While these conversations by themselves are illuminating, neither special probes into them linger
s on the questions they throw up, for fear of venturing into darker territory. Both specials know that spending too much time in the murky territories of youthful folly will bring up other uncomfortable questions too. In the Harry Potter special, we learn that Emma Watson and Rupert Grint considered leaving the franchise at one point.
But this means following the breadcrumbs (or spiders) to ask why, and whether the studio did enough to protect its child stars from harm and the travails of early fame. And with that knowledge, the special immediately cuts to playful, wholesome archival footage of the cast behind the scenes, priming viewers to wipe a tear along with the actors as they look back in time but without really dwelling on what that means. There is no room for vulnerability if it doesn’t jibe with an overall Disney-esque positive vibe.
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What studios don’t allow fans, in the process, is any meaningful engagement with their fandom. Looking back in time also involves dredging up the unsavory bits — but the more they are deliberately unaddressed, the greater their presence looms over the whole experience.
No matter how much Hollywood tries, it cannot elude the fact that no work of art can remain suspended in time, untouched by larger cultural shifts taking place around it. And just because it tries to pretend that these works of art still mean as much to people as they did at the start, it doesn’t automatically mean that they do. Public memory, if nothing else, will hold these stories to account: but without a two-way dialogue, closure or comfort are hard to come by.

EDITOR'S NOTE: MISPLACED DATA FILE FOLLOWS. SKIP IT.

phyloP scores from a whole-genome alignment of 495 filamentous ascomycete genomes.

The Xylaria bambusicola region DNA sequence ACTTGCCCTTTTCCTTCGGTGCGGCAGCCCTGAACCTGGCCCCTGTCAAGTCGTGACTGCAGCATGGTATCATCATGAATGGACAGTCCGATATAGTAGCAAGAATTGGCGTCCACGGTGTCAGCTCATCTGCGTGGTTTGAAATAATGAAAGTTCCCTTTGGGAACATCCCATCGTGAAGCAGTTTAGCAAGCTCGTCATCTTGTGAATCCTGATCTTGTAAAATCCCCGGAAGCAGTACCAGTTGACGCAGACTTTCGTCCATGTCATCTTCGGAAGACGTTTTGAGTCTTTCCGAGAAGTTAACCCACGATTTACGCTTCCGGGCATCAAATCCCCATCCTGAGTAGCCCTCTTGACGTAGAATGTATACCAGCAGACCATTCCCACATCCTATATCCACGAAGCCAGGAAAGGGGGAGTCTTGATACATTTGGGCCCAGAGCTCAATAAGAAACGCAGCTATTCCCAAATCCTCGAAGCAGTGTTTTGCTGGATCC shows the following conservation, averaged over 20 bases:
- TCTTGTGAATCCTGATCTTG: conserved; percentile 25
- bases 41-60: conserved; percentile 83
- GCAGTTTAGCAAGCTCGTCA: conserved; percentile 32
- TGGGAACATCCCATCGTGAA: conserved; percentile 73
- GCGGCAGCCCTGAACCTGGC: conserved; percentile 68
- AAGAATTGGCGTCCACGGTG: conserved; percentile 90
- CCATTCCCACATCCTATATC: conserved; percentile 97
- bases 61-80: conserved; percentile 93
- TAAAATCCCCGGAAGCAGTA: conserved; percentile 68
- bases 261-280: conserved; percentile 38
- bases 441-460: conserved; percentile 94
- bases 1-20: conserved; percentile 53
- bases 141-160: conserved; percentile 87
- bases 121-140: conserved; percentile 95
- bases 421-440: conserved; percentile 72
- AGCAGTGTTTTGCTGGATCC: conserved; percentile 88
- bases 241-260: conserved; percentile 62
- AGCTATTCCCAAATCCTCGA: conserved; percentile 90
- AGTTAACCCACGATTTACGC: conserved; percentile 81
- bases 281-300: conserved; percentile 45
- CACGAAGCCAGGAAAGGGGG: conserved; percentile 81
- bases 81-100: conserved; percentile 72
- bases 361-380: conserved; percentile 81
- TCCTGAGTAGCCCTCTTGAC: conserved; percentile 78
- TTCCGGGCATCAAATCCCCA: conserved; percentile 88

Friends had a problematic pattern of homophobic, fatphobic, and transphobic humor that don’t stand up to later decades’ scrutiny — and it knew that. Harry Potter‘s world also threw up some less than kosher elements when viewed under a critical gaze following Rowling’s bigoted views. But neither of the reunion specials even hinted at any of these aspects. They choose to push the narrative that reunions are meant to be wholesome and unproblematic, baiting fans with seemingly introspective conversations that actually turn out to be smokescreens.
Ultimately, we leave the Harry Potter reunion with what should have been bittersweetness, but is only just bitterness. As a fan for whom the entire series has meant a lot, it was difficult and cringeworthy to watch people trip over themselves in carefully acknowledging JKR as the one who gave them everything, without engaging with the legacy she is actively tarnishing.
For all the wonderful quotes we are reintroduced to with and the tearjerking “always” ending, the fandom is left with the opposite of what they’d so long clung to: the reunion does, in fact, dwell on dreams, and forgets to live. For living means thinking, feeling, engaging, and having the courage to say what is difficult to say.
Rohitha Naraharisetty is a Senior Associate Editor at The Swaddle. She writes about the intersection of gender, caste, social movements, and pop culture. She can be found on Instagram at @rohitha_97 or on Twitter at @romimacaronii.